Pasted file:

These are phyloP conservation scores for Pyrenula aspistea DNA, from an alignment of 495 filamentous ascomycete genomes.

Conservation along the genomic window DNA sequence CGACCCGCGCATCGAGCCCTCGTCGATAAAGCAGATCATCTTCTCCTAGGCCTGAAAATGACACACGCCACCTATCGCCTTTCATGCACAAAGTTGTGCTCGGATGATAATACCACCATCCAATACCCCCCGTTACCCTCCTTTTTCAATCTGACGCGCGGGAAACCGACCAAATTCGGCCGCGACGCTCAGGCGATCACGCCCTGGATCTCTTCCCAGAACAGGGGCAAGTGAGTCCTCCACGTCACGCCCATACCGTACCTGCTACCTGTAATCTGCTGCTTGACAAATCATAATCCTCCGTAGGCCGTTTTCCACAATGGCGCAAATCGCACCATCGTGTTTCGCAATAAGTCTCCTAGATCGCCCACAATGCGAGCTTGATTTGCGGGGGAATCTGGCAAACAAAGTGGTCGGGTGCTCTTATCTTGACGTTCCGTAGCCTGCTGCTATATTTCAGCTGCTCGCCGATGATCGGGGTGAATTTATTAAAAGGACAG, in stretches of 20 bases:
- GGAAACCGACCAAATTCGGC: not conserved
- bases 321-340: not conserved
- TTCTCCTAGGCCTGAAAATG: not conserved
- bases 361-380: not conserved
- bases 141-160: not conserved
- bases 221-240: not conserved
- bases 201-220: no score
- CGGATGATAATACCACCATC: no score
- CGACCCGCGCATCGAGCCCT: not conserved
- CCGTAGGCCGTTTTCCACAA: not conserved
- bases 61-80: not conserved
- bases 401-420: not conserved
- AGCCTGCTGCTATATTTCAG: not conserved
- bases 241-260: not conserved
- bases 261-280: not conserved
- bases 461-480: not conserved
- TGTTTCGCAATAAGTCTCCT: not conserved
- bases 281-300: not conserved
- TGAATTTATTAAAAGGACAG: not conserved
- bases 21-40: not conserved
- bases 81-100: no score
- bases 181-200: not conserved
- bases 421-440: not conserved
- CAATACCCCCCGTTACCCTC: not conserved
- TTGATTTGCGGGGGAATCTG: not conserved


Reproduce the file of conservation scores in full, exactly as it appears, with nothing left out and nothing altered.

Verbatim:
These are phyloP conservation scores for Pyrenula aspistea DNA, from an alignment of 495 filamentous ascomycete genomes.

Conservation along the genomic window DNA sequence CGACCCGCGCATCGAGCCCTCGTCGATAAAGCAGATCATCTTCTCCTAGGCCTGAAAATGACACACGCCACCTATCGCCTTTCATGCACAAAGTTGTGCTCGGATGATAATACCACCATCCAATACCCCCCGTTACCCTCCTTTTTCAATCTGACGCGCGGGAAACCGACCAAATTCGGCCGCGACGCTCAGGCGATCACGCCCTGGATCTCTTCCCAGAACAGGGGCAAGTGAGTCCTCCACGTCACGCCCATACCGTACCTGCTACCTGTAATCTGCTGCTTGACAAATCATAATCCTCCGTAGGCCGTTTTCCACAATGGCGCAAATCGCACCATCGTGTTTCGCAATAAGTCTCCTAGATCGCCCACAATGCGAGCTTGATTTGCGGGGGAATCTGGCAAACAAAGTGGTCGGGTGCTCTTATCTTGACGTTCCGTAGCCTGCTGCTATATTTCAGCTGCTCGCCGATGATCGGGGTGAATTTATTAAAAGGACAG, in stretches of 20 bases:
- GGAAACCGACCAAATTCGGC: not conserved
- bases 321-340: not conserved
- TTCTCCTAGGCCTGAAAATG: not conserved
- bases 361-380: not conserved
- bases 141-160: not conserved
- bases 221-240: not conserved
- bases 201-220: no score
- CGGATGATAATACCACCATC: no score
- CGACCCGCGCATCGAGCCCT: not conserved
- CCGTAGGCCGTTTTCCACAA: not conserved
- bases 61-80: not conserved
- bases 401-420: not conserved
- AGCCTGCTGCTATATTTCAG: not conserved
- bases 241-260: not conserved
- bases 261-280: not conserved
- bases 461-480: not conserved
- TGTTTCGCAATAAGTCTCCT: not conserved
- bases 281-300: not conserved
- TGAATTTATTAAAAGGACAG: not conserved
- bases 21-40: not conserved
- bases 81-100: no score
- bases 181-200: not conserved
- bases 421-440: not conserved
- CAATACCCCCCGTTACCCTC: not conserved
- TTGATTTGCGGGGGAATCTG: not conserved